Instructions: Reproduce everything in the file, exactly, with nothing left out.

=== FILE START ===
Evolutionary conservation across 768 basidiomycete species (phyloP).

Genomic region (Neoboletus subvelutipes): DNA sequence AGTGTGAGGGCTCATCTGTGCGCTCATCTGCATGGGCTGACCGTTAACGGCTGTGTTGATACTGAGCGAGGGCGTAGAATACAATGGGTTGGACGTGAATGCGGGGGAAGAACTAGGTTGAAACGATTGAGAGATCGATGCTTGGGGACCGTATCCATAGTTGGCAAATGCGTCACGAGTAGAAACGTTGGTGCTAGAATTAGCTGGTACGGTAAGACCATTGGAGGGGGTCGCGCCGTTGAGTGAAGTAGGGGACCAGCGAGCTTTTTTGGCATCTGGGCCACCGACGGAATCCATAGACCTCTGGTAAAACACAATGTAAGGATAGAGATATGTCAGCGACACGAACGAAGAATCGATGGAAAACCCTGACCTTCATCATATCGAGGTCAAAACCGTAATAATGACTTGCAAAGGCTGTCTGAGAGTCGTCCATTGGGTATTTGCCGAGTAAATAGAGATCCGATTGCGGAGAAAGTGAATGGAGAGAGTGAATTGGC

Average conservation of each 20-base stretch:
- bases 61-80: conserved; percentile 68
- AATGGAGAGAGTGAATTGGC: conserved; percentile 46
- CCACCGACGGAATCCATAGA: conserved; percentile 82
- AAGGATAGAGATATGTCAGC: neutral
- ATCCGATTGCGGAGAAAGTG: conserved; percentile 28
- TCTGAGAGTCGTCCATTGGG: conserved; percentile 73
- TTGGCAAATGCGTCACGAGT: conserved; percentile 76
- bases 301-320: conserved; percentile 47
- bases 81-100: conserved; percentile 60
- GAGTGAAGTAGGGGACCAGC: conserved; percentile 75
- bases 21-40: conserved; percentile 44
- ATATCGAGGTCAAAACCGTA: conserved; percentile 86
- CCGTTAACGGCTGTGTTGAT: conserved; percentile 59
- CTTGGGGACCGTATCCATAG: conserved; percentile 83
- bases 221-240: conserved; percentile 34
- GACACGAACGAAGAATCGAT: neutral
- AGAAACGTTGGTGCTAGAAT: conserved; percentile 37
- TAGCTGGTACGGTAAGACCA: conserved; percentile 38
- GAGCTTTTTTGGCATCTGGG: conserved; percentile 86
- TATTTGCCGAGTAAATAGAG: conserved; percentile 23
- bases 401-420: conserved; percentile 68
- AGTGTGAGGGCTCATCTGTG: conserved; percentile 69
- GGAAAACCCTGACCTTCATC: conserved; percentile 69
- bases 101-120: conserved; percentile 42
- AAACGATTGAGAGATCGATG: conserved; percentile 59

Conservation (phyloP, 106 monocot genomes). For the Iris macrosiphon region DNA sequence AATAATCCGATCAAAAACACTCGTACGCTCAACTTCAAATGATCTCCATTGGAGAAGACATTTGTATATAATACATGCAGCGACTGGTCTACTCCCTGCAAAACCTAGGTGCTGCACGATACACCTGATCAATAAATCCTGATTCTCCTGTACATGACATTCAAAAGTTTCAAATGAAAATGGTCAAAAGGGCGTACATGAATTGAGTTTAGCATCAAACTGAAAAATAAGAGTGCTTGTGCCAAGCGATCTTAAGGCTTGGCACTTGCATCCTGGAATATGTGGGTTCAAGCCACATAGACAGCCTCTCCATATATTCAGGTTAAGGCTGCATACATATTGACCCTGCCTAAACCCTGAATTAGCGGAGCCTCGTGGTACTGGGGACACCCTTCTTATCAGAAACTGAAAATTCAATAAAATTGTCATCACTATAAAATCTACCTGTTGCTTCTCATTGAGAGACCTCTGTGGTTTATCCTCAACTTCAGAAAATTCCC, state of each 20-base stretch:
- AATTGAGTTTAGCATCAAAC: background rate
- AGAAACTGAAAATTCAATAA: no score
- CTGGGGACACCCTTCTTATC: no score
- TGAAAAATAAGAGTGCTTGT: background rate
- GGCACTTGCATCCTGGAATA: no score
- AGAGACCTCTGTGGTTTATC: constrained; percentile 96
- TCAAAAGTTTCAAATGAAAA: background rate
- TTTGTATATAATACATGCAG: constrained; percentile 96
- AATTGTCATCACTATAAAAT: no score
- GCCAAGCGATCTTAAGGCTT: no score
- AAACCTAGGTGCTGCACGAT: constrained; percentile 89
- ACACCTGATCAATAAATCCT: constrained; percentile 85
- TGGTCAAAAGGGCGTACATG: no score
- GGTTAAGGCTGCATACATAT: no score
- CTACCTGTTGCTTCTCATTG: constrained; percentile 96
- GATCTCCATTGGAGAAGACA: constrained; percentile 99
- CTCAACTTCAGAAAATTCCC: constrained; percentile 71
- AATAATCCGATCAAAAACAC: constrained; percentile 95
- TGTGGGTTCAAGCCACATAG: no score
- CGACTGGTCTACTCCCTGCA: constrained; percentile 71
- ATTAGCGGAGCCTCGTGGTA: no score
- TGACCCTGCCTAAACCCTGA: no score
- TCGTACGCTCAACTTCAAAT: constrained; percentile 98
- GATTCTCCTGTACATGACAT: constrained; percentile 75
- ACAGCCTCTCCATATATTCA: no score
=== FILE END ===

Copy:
Evolutionary conservation across 768 basidiomycete species (phyloP).

Genomic region (Neoboletus subvelutipes): DNA sequence AGTGTGAGGGCTCATCTGTGCGCTCATCTGCATGGGCTGACCGTTAACGGCTGTGTTGATACTGAGCGAGGGCGTAGAATACAATGGGTTGGACGTGAATGCGGGGGAAGAACTAGGTTGAAACGATTGAGAGATCGATGCTTGGGGACCGTATCCATAGTTGGCAAATGCGTCACGAGTAGAAACGTTGGTGCTAGAATTAGCTGGTACGGTAAGACCATTGGAGGGGGTCGCGCCGTTGAGTGAAGTAGGGGACCAGCGAGCTTTTTTGGCATCTGGGCCACCGACGGAATCCATAGACCTCTGGTAAAACACAATGTAAGGATAGAGATATGTCAGCGACACGAACGAAGAATCGATGGAAAACCCTGACCTTCATCATATCGAGGTCAAAACCGTAATAATGACTTGCAAAGGCTGTCTGAGAGTCGTCCATTGGGTATTTGCCGAGTAAATAGAGATCCGATTGCGGAGAAAGTGAATGGAGAGAGTGAATTGGC

Average conservation of each 20-base stretch:
- bases 61-80: conserved; percentile 68
- AATGGAGAGAGTGAATTGGC: conserved; percentile 46
- CCACCGACGGAATCCATAGA: conserved; percentile 82
- AAGGATAGAGATATGTCAGC: neutral
- ATCCGATTGCGGAGAAAGTG: conserved; percentile 28
- TCTGAGAGTCGTCCATTGGG: conserved; percentile 73
- TTGGCAAATGCGTCACGAGT: conserved; percentile 76
- bases 301-320: conserved; percentile 47
- bases 81-100: conserved; percentile 60
- GAGTGAAGTAGGGGACCAGC: conserved; percentile 75
- bases 21-40: conserved; percentile 44
- ATATCGAGGTCAAAACCGTA: conserved; percentile 86
- CCGTTAACGGCTGTGTTGAT: conserved; percentile 59
- CTTGGGGACCGTATCCATAG: conserved; percentile 83
- bases 221-240: conserved; percentile 34
- GACACGAACGAAGAATCGAT: neutral
- AGAAACGTTGGTGCTAGAAT: conserved; percentile 37
- TAGCTGGTACGGTAAGACCA: conserved; percentile 38
- GAGCTTTTTTGGCATCTGGG: conserved; percentile 86
- TATTTGCCGAGTAAATAGAG: conserved; percentile 23
- bases 401-420: conserved; percentile 68
- AGTGTGAGGGCTCATCTGTG: conserved; percentile 69
- GGAAAACCCTGACCTTCATC: conserved; percentile 69
- bases 101-120: conserved; percentile 42
- AAACGATTGAGAGATCGATG: conserved; percentile 59

Conservation (phyloP, 106 monocot genomes). For the Iris macrosiphon region DNA sequence AATAATCCGATCAAAAACACTCGTACGCTCAACTTCAAATGATCTCCATTGGAGAAGACATTTGTATATAATACATGCAGCGACTGGTCTACTCCCTGCAAAACCTAGGTGCTGCACGATACACCTGATCAATAAATCCTGATTCTCCTGTACATGACATTCAAAAGTTTCAAATGAAAATGGTCAAAAGGGCGTACATGAATTGAGTTTAGCATCAAACTGAAAAATAAGAGTGCTTGTGCCAAGCGATCTTAAGGCTTGGCACTTGCATCCTGGAATATGTGGGTTCAAGCCACATAGACAGCCTCTCCATATATTCAGGTTAAGGCTGCATACATATTGACCCTGCCTAAACCCTGAATTAGCGGAGCCTCGTGGTACTGGGGACACCCTTCTTATCAGAAACTGAAAATTCAATAAAATTGTCATCACTATAAAATCTACCTGTTGCTTCTCATTGAGAGACCTCTGTGGTTTATCCTCAACTTCAGAAAATTCCC, state of each 20-base stretch:
- AATTGAGTTTAGCATCAAAC: background rate
- AGAAACTGAAAATTCAATAA: no score
- CTGGGGACACCCTTCTTATC: no score
- TGAAAAATAAGAGTGCTTGT: background rate
- GGCACTTGCATCCTGGAATA: no score
- AGAGACCTCTGTGGTTTATC: constrained; percentile 96
- TCAAAAGTTTCAAATGAAAA: background rate
- TTTGTATATAATACATGCAG: constrained; percentile 96
- AATTGTCATCACTATAAAAT: no score
- GCCAAGCGATCTTAAGGCTT: no score
- AAACCTAGGTGCTGCACGAT: constrained; percentile 89
- ACACCTGATCAATAAATCCT: constrained; percentile 85
- TGGTCAAAAGGGCGTACATG: no score
- GGTTAAGGCTGCATACATAT: no score
- CTACCTGTTGCTTCTCATTG: constrained; percentile 96
- GATCTCCATTGGAGAAGACA: constrained; percentile 99
- CTCAACTTCAGAAAATTCCC: constrained; percentile 71
- AATAATCCGATCAAAAACAC: constrained; percentile 95
- TGTGGGTTCAAGCCACATAG: no score
- CGACTGGTCTACTCCCTGCA: constrained; percentile 71
- ATTAGCGGAGCCTCGTGGTA: no score
- TGACCCTGCCTAAACCCTGA: no score
- TCGTACGCTCAACTTCAAAT: constrained; percentile 98
- GATTCTCCTGTACATGACAT: constrained; percentile 75
- ACAGCCTCTCCATATATTCA: no score